Nigeria’s central bank has announced new measures to tackle money laundering it says is weakening the naira currency and risks pushing up inflation, and which it suspects is linked to early political campaigning for 2015 elections. “Available statistics indicate that Nigeria has become the largest importer of US dollars,” the regulator said in Friday’s notice explaining that its twice-weekly wholesale foreign exchange auction will be replaced with a retail version requiring dealers to reveal the identity of their buyers. Corruption in the build-up to Nigeria’s 2015 election is partly responsible for the increase, Governor Lamido Sanusi said at the central bank’s Monetary Policy Committee meeting on Tuesday, adding that it is “absolutely wrong” for bureaux de changes to buy hundreds of millions of dollars without accountability.
Politicians in Africa’s top oil exporter often spend heavily on patronage to secure seats or pay off rivals, with at least some of this money acquired through corruption or links to crimes such as oil theft or kidnapping. Transparency International ranks Nigeria 139th out of 174 countries on its corruption perception index. The central bank’s new measures do not affect the $250 000 weekly limit for foreign exchange dealers’ sales to bureaux de changes. However, dealers will now have to obtain prior approval to import foreign exchange banknotes, and recipients of proceeds from international money transfer firms such as Western Union and MoneyGram will be paid only in naira.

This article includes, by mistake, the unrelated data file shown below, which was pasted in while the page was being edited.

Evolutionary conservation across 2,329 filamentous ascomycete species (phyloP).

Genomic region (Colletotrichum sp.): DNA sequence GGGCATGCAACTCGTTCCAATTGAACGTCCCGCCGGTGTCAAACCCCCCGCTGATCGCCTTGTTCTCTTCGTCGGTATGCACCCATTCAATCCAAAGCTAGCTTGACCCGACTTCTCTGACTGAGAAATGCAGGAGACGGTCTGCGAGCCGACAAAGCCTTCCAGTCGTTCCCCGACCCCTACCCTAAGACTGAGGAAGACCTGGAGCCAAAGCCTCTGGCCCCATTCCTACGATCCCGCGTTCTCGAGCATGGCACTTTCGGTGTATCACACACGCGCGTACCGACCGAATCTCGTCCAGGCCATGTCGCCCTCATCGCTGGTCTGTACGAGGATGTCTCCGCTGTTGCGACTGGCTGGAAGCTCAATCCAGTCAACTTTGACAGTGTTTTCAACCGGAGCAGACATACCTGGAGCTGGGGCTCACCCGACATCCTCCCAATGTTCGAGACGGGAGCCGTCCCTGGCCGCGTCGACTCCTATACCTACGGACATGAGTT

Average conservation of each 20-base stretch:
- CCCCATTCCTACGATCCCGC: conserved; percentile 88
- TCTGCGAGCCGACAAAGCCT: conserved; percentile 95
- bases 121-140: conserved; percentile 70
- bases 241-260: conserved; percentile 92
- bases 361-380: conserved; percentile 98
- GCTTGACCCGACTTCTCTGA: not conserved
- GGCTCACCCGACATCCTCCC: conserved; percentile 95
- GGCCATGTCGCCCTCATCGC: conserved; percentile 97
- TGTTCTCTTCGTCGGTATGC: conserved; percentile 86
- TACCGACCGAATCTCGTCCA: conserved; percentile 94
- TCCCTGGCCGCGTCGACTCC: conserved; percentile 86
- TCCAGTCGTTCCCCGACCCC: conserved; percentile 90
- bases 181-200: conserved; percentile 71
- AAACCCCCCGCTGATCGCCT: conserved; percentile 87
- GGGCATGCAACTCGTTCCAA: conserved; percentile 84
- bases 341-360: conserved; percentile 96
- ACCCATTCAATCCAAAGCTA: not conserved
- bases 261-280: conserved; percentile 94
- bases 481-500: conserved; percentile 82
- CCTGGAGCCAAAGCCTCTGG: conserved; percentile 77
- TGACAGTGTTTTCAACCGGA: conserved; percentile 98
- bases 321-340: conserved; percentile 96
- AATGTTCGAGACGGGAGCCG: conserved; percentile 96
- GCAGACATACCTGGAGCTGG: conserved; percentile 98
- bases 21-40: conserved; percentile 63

The limit on MasterCard and Visa naira debit and credit card spending abroad has been increased to $150 000 a year, from $40 000 a year, in an effort to increase transparency and reduce black market forex trading.